Some of online video’s top content makers spent all of last week showing advertisers their new programming, but the fact is, lots of advertisers would rather stick with the old, tried and true. Advertisers whose spots run as pre-roll before a day-old version of “The Daily Show with Jon Stewart” know what they’re getting. They can’t say the same about a piece of satirical video on The Onion Network, made expressly for a Website.
Tremor Video, working with the IAB, did research recently with nine publishers—heavy as either creators of new video or packagers of old TV stuff. The conclusion: “Made-for-Web” content supports advertisers’ goals just about as well as repurposed TV.
When Tremor compared things like engagement, ad-completion and click-though rates, the results were not identical. But they were darn close.
Engagement was slightly higher for made-for-Web content over old TV fare (2.72% to 2.68%). More people watch an entire ad when placed in a repurposed TV video online (91%) rather that new content (83%), but again, not dramatically different. And click-through is almost a photo-finish, 1.1% for repurposed and 1.09% for made-for-Web content. That “made-for-Web” title, by the way, is one that Tremor came up with to distinguish what is what studying—mainly long form videos compared to the same kind of television fare repackaged for Websites.
“I think we were really blown away that from a click-through rate or a completion rate or engagement rate, they all performed incredibly well,” said Doron Wesly, Tremor’s head of market strategy and research. and a high-spirited numbers cruncher. “A lot of people, because of the cachet TV has, would suppose TV would do better” than original Web content.
Wesly’s research also concludes where those videos get seen affects those statistics, more than any demographics.
In TV, there’s the widespread belief that people watch programs not networks. In the online world, where the message shows up is very important.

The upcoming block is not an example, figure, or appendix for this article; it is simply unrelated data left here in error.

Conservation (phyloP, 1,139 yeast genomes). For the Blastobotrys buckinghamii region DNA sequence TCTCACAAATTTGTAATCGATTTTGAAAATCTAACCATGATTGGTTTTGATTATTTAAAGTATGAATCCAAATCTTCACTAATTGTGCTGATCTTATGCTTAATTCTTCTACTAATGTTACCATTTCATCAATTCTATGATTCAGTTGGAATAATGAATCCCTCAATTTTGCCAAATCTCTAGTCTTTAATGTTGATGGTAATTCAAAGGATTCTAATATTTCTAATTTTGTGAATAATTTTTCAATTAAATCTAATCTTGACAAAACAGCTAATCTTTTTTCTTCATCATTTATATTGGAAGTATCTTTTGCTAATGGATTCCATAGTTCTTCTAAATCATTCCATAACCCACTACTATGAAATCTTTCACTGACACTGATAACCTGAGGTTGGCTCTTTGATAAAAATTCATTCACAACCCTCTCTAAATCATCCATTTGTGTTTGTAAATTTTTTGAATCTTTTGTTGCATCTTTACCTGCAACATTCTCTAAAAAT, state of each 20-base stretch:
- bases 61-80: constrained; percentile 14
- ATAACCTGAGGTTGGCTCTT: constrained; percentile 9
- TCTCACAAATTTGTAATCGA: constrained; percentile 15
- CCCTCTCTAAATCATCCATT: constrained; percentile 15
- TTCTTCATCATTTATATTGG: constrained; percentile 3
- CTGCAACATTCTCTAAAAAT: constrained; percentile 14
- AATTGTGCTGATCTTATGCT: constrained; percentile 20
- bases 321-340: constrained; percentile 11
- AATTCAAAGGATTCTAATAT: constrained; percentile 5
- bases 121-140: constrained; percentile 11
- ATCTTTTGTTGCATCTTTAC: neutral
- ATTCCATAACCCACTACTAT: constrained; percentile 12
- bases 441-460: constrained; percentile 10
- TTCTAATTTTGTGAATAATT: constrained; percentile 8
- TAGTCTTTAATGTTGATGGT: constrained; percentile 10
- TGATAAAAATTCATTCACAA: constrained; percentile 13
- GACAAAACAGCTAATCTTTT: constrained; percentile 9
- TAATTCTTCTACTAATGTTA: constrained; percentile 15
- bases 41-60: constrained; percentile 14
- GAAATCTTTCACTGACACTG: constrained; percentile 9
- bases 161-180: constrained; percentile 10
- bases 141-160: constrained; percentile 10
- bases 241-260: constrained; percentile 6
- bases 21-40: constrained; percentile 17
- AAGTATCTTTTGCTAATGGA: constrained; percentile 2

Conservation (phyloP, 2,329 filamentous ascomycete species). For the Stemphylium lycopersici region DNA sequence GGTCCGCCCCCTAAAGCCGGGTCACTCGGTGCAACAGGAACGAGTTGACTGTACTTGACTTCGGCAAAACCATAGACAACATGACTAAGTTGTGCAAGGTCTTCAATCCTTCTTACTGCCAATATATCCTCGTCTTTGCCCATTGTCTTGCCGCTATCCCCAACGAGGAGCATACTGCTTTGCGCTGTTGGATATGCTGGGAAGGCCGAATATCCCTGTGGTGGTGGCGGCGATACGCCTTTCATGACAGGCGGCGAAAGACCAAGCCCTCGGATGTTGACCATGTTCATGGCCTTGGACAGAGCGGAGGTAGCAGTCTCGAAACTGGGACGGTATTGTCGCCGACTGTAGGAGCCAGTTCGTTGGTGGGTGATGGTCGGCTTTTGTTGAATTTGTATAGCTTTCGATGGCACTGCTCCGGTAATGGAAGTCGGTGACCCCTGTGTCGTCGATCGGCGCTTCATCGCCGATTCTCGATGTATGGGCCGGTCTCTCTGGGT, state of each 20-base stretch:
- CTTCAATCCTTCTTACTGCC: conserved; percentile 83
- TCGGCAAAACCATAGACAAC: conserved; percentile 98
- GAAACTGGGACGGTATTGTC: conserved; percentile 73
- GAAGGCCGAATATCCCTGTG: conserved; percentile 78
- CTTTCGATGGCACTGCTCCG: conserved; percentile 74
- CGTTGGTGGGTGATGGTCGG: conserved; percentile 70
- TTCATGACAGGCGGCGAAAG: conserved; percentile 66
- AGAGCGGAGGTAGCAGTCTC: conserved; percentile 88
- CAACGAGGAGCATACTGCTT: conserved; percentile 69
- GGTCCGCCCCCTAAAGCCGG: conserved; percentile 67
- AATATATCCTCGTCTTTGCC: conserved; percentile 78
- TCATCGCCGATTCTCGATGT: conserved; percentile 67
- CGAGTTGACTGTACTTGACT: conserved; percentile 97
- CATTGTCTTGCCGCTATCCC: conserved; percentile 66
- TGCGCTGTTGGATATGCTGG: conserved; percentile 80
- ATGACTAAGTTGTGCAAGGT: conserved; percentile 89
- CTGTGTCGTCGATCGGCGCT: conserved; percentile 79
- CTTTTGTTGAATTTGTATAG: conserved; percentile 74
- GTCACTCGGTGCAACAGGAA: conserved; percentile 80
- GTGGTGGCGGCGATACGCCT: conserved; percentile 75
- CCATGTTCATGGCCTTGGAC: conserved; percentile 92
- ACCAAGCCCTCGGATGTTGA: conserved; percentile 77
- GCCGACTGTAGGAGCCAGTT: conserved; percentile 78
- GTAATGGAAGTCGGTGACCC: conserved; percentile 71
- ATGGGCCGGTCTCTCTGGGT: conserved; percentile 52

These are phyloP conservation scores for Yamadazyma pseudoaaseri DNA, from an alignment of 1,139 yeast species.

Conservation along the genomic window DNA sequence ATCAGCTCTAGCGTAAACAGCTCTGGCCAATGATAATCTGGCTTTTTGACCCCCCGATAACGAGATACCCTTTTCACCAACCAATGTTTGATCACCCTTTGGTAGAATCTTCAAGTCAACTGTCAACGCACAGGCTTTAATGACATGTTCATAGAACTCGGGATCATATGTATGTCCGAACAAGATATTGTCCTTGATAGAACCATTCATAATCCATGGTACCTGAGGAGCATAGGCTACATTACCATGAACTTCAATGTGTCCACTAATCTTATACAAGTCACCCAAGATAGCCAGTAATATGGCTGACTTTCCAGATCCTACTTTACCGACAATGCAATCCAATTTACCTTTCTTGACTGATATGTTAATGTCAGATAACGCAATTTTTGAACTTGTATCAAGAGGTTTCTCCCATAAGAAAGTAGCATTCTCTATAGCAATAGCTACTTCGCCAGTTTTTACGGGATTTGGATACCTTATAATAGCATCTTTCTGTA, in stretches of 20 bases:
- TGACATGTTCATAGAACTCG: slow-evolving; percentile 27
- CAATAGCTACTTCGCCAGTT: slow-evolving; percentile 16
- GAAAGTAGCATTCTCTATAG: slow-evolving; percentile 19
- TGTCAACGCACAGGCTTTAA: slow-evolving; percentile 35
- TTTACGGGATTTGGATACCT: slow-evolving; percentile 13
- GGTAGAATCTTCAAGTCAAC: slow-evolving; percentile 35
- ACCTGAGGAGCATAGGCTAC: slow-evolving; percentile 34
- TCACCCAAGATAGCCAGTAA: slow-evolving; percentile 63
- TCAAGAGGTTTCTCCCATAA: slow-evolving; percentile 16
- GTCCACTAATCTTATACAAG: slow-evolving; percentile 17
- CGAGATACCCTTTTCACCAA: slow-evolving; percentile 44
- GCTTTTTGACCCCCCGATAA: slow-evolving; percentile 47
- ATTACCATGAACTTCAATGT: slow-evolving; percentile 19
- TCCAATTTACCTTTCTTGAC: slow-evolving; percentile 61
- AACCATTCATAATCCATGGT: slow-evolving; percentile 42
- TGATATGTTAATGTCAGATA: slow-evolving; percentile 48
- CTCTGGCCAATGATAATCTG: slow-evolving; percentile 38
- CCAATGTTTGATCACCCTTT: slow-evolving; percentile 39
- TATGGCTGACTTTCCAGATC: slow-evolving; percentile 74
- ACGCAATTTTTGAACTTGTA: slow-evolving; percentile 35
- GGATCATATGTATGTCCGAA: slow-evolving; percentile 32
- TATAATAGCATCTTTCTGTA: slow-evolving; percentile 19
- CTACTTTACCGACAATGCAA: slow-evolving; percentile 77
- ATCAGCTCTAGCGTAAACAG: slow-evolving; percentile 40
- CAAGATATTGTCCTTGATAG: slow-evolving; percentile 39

“We see that the most important signal is the publisher. It’s the number one thing,” Wesly says. “It absolutely does matter.”
Tremor’s research also points out that viewers have no special time to watch a longer original piece of video; it happens throughout the week, at any time.
But for repurposed TV, the real action starts happening mid-week. Wesly speculates—but he emphasizes it’s only a hypothesis—that’s because a lot of TV’s hot shows first air on Sundays, and aren’t available on the Web until a little later in the week.
One of those shows is “Mad Men,” which figures into Wesly’s thinking, thematically. “What do you hear on ‘Mad Men’ almost every week? It is advertisers constantly asking if this campaign they’re being pitched is ‘safe,’ or if such and such show is ‘safe.’ That’s the thinking-- you don’t know what you’re getting—with made-for-Web video.”
The thing is, Wesly says, optimizing technology can match the right program to the right person online, making the decisions that those “Mad Men” execs once needed a lot of hand-wringing and a fifth of Canadian Club to complete. Now, Wesly says, “Technology makes the decision. When we find the person watching, we connect that person with that ad. It really is technology doing that.”